Hyperloop project goes to China

Hyperloop tubes are displayed during the first test of the propulsion system at the Hyperloop One Test and Safety site in North Las Vegas, Nevada. (File photo AFP)
Updated 19 July 2018
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Hyperloop project goes to China

BEIJING: Hyperloop Transportation Technologies said Thursday it will team up with a southwestern Chinese city to build a new 10-kilometer (six-mile) test track for its high speed hyperloop transportation system.
California-based HyperloopTT is one of several ventures to take Elon Musk’s idea for a new type of transport system propelling capsules through vacuum-sealed tunnels and attempt to make it a reality.
It has struck similar agreements with several other countries, with construction of its first capsules — intended to magnetically levitate in low friction tubes — underway at its innovation center in France.
The remote city of Tongren in China’s impoverished Guizhou province will host the latest demonstration project, according to the plans.
“China leads the world in the amount of high-speed rail constructed by far, and now they are looking for a more efficient high speed solution in hyperloop,” HyperloopTT chairman Bibop Gresta said in a press release.
“We have spent the past few years finding the right partners to work with in China and now, with a strong base network of relationships in place, we are ready to begin work to create the system,” he added.
Financing for the project may be hard to come by as Beijing takes aim at local government spending and a growing mountain of debt.
HyperloopTT said financing would come from a public-private partnership, with Tongren directly contributing 50 percent of the funds.
“HyperloopTT will be responsible for providing technology, engineering expertise, and essential equipment,” the company said, without providing further details.
Local Chinese media, citing the agreement, said Tongren and HyperloopTT would invest in the new local joint-venture building the demonstration track on a one-to-one basis.
State-owned China Aerospace Science and Industry Corp. (CASIC), a major aerospace company, is also looking to pioneer the next generation of high-speed train technology in China, and last year announced a similiar hyperloop project in the city of Wuhan.


Oil prices rise on Libyan export interruption, but markets remain weak

Updated 11 December 2018
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Oil prices rise on Libyan export interruption, but markets remain weak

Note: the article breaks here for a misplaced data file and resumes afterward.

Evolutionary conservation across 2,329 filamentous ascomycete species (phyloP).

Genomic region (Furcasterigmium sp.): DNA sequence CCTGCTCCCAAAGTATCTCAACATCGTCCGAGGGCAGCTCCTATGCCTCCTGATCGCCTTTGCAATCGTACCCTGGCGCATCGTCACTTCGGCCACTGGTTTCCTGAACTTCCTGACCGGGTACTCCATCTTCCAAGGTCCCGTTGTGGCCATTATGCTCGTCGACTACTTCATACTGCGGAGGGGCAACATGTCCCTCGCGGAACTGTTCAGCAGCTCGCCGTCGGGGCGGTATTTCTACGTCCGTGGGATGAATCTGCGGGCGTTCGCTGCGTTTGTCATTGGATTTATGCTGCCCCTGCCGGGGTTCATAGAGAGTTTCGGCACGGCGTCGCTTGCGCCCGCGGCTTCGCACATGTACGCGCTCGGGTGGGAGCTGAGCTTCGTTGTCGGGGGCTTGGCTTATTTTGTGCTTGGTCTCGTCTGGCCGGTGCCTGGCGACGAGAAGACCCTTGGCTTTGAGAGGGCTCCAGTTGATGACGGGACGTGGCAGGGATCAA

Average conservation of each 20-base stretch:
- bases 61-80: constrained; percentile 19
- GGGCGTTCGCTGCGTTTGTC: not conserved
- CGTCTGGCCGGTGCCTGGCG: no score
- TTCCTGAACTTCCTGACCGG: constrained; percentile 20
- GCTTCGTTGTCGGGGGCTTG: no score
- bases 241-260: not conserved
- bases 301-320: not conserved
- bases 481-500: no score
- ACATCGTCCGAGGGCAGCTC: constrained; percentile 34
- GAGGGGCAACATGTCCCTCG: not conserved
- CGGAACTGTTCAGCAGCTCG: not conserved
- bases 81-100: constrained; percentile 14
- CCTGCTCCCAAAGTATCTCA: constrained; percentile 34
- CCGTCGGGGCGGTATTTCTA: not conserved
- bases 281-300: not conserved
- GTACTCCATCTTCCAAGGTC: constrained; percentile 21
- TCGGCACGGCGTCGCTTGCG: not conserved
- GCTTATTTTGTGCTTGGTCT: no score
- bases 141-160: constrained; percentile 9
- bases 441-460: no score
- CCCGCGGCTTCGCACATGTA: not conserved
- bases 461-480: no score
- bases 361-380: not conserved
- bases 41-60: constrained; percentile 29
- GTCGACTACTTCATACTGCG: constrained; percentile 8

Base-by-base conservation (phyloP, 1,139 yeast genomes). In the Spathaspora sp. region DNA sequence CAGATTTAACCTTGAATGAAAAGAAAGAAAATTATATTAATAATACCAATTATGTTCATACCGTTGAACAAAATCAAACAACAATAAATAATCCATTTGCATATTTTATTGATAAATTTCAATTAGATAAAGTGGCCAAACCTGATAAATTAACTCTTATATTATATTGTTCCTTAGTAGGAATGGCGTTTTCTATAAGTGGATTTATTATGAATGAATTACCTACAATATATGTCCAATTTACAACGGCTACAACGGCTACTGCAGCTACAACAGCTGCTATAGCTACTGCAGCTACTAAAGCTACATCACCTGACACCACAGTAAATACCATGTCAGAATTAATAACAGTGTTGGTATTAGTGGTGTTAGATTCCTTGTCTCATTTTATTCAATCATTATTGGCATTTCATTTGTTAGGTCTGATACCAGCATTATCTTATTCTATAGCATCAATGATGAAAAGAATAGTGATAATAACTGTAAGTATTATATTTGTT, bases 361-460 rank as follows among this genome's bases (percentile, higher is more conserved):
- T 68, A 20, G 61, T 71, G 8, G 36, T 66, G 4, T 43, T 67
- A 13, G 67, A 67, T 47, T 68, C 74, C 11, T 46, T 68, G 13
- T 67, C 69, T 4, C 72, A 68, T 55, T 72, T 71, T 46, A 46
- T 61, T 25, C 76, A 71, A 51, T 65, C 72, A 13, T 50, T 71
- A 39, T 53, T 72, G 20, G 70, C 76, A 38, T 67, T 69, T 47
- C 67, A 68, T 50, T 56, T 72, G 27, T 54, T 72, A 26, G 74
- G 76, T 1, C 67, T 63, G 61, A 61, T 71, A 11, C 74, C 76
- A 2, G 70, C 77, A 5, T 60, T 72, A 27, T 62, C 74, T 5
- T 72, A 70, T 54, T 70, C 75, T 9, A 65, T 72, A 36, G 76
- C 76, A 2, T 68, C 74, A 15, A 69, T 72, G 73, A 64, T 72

• The rise came after crude prices dropped by 3 percent the session before amid ongoing weakness in global stock markets and concerns that slowing oil demand-growth could erode supply cuts
  • Crude futures have lost around a third of their value since early October amid the financial market slump and an emerging oil supply overhang

SINGAPORE: Oil prices edged up on Tuesday after Libya’s National Oil Company declared force majeure on exports from the El Sharara oilfield, which was seized at the weekend by a local militia group.
Despite that, overall sentiment on oil prices remained weak amid worries over global stock markets and doubts that planned supply cuts led by producer club OPEC will be enough to rein in oversupply.
International Brent crude oil futures were at $60.19 per barrel at 0336 GMT, up 19 cents, or 0.3 percent, from their last close.
US West Texas Intermediate (WTI) crude futures were at $51.16 per barrel, up 16 cents, or 0.3 percent.
Libya’s National Oil Company (NOC) late on Monday declared force majeure on exports from the El Sharara oilfield, the country’s biggest, which was seized at the weekend by a militia group.
NOC said the shutdown would result in a production loss of 315,000 barrels per day (bpd), and an additional loss of 73,000 bpd at the El Feel oilfield.
The rise came after crude prices dropped by 3 percent the session before amid ongoing weakness in global stock markets and concerns that slowing oil demand-growth could erode supply cuts announced last week by the Organization of the Petroleum Exporting Countries (OPEC) and some non-OPEC producers including Russia.
Crude futures have lost around a third of their value since early October amid the financial market slump and an emerging oil supply overhang.
In a show of no confidence, money managers cut their bullish wagers on crude to the lowest in more than two years in the week ending Dec. 4, the US Commodity Futures Trading Commission (CFTC) said on Monday.
The financial speculator group cut its combined futures and options position in New York and London by 25,619 contracts to 144,775 during the period. That is the lowest level since Sept. 20, 2016.
In physical markets, Kuwait and Iran this week both reduced their January crude oil supply prices to Asia
“There remains a lot of uncertainty if the production cut is thick enough to make a significant dent in global supply,” said Stephen Innes, head of trading for Asia-Pacific at futures brokerage Oanda in Singapore.
“The general risk-off tone in global markets and the stronger dollar ... are contributing to the selling pressure.”
The OPEC-led group of oil producers last Friday announced a supply cut of 1.2 million barrels per day (bpd) in crude oil supply from January, measured against October 2018 output levels.